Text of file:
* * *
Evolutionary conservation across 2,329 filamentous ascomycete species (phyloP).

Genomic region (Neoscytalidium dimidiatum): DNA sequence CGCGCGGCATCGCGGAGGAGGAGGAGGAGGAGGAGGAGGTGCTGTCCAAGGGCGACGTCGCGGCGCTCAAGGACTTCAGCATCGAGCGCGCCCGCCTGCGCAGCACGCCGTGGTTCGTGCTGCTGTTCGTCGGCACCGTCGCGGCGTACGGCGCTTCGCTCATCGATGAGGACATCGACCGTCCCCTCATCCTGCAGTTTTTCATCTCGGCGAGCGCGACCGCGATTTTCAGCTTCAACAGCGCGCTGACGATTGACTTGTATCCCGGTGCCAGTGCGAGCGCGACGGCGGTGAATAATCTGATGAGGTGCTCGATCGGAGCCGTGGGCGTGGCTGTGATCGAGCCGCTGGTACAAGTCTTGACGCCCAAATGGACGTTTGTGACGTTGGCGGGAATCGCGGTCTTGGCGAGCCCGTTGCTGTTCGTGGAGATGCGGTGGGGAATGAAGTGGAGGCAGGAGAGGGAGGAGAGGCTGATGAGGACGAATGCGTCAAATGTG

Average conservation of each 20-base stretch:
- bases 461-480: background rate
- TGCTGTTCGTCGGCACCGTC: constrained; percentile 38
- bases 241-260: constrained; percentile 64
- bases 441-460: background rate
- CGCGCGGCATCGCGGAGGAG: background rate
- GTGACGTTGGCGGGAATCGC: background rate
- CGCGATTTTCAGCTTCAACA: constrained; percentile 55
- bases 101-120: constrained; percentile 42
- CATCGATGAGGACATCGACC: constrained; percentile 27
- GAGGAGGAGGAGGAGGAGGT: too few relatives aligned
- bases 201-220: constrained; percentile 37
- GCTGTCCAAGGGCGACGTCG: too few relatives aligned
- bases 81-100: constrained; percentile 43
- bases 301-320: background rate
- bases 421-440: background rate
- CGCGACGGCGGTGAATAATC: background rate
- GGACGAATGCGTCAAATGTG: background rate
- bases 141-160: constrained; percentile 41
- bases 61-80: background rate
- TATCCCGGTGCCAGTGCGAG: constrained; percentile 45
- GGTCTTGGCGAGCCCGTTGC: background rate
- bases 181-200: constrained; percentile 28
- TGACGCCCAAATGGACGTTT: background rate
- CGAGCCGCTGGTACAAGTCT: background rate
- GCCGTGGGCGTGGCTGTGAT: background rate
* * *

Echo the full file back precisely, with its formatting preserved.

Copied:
Evolutionary conservation across 2,329 filamentous ascomycete species (phyloP).

Genomic region (Neoscytalidium dimidiatum): DNA sequence CGCGCGGCATCGCGGAGGAGGAGGAGGAGGAGGAGGAGGTGCTGTCCAAGGGCGACGTCGCGGCGCTCAAGGACTTCAGCATCGAGCGCGCCCGCCTGCGCAGCACGCCGTGGTTCGTGCTGCTGTTCGTCGGCACCGTCGCGGCGTACGGCGCTTCGCTCATCGATGAGGACATCGACCGTCCCCTCATCCTGCAGTTTTTCATCTCGGCGAGCGCGACCGCGATTTTCAGCTTCAACAGCGCGCTGACGATTGACTTGTATCCCGGTGCCAGTGCGAGCGCGACGGCGGTGAATAATCTGATGAGGTGCTCGATCGGAGCCGTGGGCGTGGCTGTGATCGAGCCGCTGGTACAAGTCTTGACGCCCAAATGGACGTTTGTGACGTTGGCGGGAATCGCGGTCTTGGCGAGCCCGTTGCTGTTCGTGGAGATGCGGTGGGGAATGAAGTGGAGGCAGGAGAGGGAGGAGAGGCTGATGAGGACGAATGCGTCAAATGTG

Average conservation of each 20-base stretch:
- bases 461-480: background rate
- TGCTGTTCGTCGGCACCGTC: constrained; percentile 38
- bases 241-260: constrained; percentile 64
- bases 441-460: background rate
- CGCGCGGCATCGCGGAGGAG: background rate
- GTGACGTTGGCGGGAATCGC: background rate
- CGCGATTTTCAGCTTCAACA: constrained; percentile 55
- bases 101-120: constrained; percentile 42
- CATCGATGAGGACATCGACC: constrained; percentile 27
- GAGGAGGAGGAGGAGGAGGT: too few relatives aligned
- bases 201-220: constrained; percentile 37
- GCTGTCCAAGGGCGACGTCG: too few relatives aligned
- bases 81-100: constrained; percentile 43
- bases 301-320: background rate
- bases 421-440: background rate
- CGCGACGGCGGTGAATAATC: background rate
- GGACGAATGCGTCAAATGTG: background rate
- bases 141-160: constrained; percentile 41
- bases 61-80: background rate
- TATCCCGGTGCCAGTGCGAG: constrained; percentile 45
- GGTCTTGGCGAGCCCGTTGC: background rate
- bases 181-200: constrained; percentile 28
- TGACGCCCAAATGGACGTTT: background rate
- CGAGCCGCTGGTACAAGTCT: background rate
- GCCGTGGGCGTGGCTGTGAT: background rate